To be sure, some of this is simply the knee-jerk anti-Americanism that’s long been a distinctive feature of French culture — as early as the 1850s, the Catholic utopian Phillippe Buchez was already calling the U.S. (yep) “evil.” Yet, rejection of the so-called Bush Doctrine isn’t only some frenchified pique over dwindling national importance. As Salman Rushdie pointed out in a recent op-ed piece in The New York Times, anti-American feeling is becoming increasingly routine throughout much of the planet, even among our closest allies. In London, Rio or Bangkok, it’s now reflexive to scoff at America’s claims to represent virtue and to resent the way the Bush administration insists that you’re either for us or against us. Libération approvingly quoted a foreign diplomat who said, “We’re told we have the responsibility to fight terrorism, but we don’t get to be part of the decisions.”

The abyss separating what’s natural in the U.S. from what’s naturel in France grows even vaster when you consider the Middle East. Like our government, the American media clearly side with Israel, offering (for instance) far more coverage of suicide attacks on Jerusalem shopping centers than they do of raids on Gaza townships. Not so the French. It’s startling to see the Palestinians daily treated as an obviously tyrannized people (victims, as it were, of apartheid) and Ariel Sharon portrayed as little better than a murderous thug: He gets even worse press in Paris than Yasir Arafat gets in New York. The French see American policies toward the Proche Orient as somewhere between the clueless and the immoral, and I can only imagine how it would shift your preconceptions were you to be bombarded with such a perception every single day.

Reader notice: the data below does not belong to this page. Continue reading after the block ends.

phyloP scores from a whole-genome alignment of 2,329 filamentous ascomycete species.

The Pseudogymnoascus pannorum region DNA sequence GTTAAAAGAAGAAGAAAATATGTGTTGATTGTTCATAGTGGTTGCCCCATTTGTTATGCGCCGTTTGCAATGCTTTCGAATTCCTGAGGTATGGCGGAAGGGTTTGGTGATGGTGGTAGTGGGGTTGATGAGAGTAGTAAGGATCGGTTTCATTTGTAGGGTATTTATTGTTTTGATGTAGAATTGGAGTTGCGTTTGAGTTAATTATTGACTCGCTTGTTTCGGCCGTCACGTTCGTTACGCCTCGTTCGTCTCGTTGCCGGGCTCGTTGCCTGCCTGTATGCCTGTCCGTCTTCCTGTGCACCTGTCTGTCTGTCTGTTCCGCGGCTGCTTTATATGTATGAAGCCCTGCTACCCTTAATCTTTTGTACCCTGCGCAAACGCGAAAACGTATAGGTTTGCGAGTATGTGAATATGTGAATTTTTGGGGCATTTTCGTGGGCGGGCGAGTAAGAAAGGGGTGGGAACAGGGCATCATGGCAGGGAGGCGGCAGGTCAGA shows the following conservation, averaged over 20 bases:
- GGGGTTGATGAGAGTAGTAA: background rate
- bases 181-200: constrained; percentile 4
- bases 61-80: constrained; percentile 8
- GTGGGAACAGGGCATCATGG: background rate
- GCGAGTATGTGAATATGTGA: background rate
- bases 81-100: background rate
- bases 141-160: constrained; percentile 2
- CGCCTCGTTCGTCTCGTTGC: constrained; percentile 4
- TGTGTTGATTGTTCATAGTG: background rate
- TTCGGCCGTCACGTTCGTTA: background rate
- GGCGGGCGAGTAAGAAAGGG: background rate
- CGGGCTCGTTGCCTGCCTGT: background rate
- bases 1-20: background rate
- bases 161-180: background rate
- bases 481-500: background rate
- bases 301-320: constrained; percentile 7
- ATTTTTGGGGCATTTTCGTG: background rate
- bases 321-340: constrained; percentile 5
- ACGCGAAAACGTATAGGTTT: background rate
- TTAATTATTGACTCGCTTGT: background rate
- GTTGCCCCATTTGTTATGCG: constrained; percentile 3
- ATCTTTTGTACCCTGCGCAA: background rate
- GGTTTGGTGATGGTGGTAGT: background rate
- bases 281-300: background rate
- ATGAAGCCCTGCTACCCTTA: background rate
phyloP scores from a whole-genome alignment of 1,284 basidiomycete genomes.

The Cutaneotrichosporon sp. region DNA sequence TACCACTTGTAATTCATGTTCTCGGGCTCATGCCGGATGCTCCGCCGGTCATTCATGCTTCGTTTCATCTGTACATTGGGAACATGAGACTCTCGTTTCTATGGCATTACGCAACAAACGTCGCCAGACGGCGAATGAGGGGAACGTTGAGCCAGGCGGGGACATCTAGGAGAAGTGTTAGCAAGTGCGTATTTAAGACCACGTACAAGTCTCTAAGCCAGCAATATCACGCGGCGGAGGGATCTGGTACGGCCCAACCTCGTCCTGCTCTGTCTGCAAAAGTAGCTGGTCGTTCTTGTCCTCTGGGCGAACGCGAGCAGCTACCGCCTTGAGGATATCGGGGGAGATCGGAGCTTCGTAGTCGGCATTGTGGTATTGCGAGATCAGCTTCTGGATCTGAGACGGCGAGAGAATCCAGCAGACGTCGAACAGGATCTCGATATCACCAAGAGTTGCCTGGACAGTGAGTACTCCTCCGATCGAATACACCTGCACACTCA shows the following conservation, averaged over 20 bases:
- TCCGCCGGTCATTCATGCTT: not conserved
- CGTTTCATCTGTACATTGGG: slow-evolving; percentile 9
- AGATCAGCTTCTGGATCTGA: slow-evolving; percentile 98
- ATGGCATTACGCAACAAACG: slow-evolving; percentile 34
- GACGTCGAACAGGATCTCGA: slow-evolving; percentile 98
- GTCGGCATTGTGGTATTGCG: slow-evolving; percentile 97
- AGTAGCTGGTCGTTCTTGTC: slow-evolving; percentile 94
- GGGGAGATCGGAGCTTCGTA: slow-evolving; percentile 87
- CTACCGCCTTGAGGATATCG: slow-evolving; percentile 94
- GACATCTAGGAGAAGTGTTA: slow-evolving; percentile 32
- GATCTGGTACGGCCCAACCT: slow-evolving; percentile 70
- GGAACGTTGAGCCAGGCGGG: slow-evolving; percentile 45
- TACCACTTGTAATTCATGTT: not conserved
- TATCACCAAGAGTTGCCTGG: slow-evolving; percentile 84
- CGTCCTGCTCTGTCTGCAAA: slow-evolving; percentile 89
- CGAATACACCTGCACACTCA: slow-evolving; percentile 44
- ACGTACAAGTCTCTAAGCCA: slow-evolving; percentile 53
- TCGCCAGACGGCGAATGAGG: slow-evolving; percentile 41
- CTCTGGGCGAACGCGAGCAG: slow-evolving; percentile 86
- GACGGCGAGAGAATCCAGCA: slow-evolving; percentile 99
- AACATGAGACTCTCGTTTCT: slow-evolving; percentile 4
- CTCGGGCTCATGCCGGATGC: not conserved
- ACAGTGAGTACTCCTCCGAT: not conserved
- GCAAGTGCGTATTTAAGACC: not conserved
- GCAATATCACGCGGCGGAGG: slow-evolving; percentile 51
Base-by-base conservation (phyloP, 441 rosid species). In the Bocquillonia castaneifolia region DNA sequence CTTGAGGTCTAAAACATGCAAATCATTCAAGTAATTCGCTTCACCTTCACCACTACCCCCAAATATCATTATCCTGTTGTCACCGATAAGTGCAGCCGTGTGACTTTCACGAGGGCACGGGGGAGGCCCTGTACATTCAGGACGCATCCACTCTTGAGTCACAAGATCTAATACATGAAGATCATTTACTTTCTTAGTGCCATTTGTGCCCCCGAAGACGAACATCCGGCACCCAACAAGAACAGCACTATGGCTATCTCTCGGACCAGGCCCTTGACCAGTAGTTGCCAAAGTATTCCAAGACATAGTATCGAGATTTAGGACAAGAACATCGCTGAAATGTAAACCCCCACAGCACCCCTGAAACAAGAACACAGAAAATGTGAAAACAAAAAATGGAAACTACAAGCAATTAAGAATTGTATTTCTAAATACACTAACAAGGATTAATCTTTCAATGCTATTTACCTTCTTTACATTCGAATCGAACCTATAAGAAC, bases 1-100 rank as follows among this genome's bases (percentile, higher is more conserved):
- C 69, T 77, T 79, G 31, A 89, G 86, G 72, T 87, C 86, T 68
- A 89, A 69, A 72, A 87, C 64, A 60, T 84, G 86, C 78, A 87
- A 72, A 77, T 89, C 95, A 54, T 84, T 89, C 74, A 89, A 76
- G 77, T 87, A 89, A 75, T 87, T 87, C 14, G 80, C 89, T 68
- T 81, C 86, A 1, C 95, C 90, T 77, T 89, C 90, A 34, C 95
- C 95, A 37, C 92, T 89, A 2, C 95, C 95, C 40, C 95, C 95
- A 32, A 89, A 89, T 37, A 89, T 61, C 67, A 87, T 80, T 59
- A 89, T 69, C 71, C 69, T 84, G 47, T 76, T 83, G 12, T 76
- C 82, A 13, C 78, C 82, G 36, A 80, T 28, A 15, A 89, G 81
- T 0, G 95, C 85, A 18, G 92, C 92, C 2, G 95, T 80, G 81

It is, of course, annoying to be hectored on the Middle East by a country so steeped in a tradition of anti-Semitism and so eager to keep profiting from its colonial connections to the Arab world. Still, the French attitude toward Israel and the Palestinians comes closer to general international opinion than anything Americans see on TV or read in any mainstream publication. What seems perfectly ordinary to us — supporting Sharon, shaking our fists at North Korea — strikes most of the globe as utterly unnatural.